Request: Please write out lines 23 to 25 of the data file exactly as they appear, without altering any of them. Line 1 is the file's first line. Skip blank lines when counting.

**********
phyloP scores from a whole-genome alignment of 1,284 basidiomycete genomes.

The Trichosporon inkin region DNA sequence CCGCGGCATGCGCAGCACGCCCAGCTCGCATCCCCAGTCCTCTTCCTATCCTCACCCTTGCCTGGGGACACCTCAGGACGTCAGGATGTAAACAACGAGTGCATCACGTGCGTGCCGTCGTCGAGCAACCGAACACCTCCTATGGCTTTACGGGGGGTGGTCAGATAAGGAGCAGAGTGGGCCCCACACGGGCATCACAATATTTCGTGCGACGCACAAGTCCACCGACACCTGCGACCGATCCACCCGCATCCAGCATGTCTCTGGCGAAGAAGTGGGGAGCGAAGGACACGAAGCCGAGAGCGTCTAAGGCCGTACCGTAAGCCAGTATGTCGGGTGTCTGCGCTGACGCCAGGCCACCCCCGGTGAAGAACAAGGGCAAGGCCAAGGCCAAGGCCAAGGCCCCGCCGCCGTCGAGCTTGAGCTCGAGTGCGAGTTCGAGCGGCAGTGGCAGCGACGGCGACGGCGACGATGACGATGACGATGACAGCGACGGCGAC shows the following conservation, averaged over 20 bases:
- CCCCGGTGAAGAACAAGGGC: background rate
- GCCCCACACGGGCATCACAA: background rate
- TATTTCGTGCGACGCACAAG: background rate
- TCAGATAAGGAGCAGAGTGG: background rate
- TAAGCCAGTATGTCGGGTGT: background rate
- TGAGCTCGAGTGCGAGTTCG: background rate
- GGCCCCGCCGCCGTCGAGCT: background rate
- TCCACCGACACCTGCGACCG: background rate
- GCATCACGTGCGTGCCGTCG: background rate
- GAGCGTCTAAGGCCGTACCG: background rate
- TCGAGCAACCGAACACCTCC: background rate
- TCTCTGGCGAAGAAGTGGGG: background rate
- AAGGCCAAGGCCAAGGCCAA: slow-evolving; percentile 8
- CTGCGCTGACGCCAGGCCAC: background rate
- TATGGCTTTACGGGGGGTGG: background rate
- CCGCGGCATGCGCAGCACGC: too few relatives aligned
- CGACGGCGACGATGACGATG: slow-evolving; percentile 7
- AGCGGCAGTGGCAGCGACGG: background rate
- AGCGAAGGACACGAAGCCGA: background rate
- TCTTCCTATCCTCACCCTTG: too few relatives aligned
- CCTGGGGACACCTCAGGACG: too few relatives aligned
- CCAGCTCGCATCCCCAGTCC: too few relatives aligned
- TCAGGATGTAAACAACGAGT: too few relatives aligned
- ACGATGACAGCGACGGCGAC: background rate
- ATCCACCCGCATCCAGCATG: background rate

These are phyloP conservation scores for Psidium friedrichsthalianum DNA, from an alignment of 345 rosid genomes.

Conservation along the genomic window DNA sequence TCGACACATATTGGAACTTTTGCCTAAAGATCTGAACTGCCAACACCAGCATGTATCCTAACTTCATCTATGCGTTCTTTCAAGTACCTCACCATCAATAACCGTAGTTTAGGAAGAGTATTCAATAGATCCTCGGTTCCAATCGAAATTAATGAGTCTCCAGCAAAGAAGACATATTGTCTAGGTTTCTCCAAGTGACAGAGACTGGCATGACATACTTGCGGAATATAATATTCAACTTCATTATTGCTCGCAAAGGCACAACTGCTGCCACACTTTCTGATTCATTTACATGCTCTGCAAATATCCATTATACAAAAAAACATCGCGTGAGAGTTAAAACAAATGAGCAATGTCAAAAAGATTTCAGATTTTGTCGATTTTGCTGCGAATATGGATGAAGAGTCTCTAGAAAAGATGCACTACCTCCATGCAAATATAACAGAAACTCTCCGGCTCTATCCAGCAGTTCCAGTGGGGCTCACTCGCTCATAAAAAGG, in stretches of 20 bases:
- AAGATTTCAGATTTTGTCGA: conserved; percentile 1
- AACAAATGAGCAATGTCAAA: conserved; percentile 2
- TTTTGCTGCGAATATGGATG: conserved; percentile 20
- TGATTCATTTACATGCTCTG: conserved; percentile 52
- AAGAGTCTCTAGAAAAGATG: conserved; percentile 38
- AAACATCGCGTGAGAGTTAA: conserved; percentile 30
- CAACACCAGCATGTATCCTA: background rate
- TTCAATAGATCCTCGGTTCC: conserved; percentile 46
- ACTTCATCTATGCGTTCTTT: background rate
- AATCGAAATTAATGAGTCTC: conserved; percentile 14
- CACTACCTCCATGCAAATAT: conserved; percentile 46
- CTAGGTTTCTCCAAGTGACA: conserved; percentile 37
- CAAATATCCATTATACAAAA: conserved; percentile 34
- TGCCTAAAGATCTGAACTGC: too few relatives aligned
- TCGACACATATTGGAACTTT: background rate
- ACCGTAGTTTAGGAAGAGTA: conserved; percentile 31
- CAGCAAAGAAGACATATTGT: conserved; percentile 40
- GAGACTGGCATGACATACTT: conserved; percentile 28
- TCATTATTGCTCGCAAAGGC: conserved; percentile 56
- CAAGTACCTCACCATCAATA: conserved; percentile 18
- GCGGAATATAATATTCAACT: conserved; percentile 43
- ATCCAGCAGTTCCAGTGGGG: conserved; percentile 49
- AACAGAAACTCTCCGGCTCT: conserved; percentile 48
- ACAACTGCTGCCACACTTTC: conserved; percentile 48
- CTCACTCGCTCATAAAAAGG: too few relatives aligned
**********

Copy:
- CCTGGGGACACCTCAGGACG: too few relatives aligned
- CCAGCTCGCATCCCCAGTCC: too few relatives aligned
- TCAGGATGTAAACAACGAGT: too few relatives aligned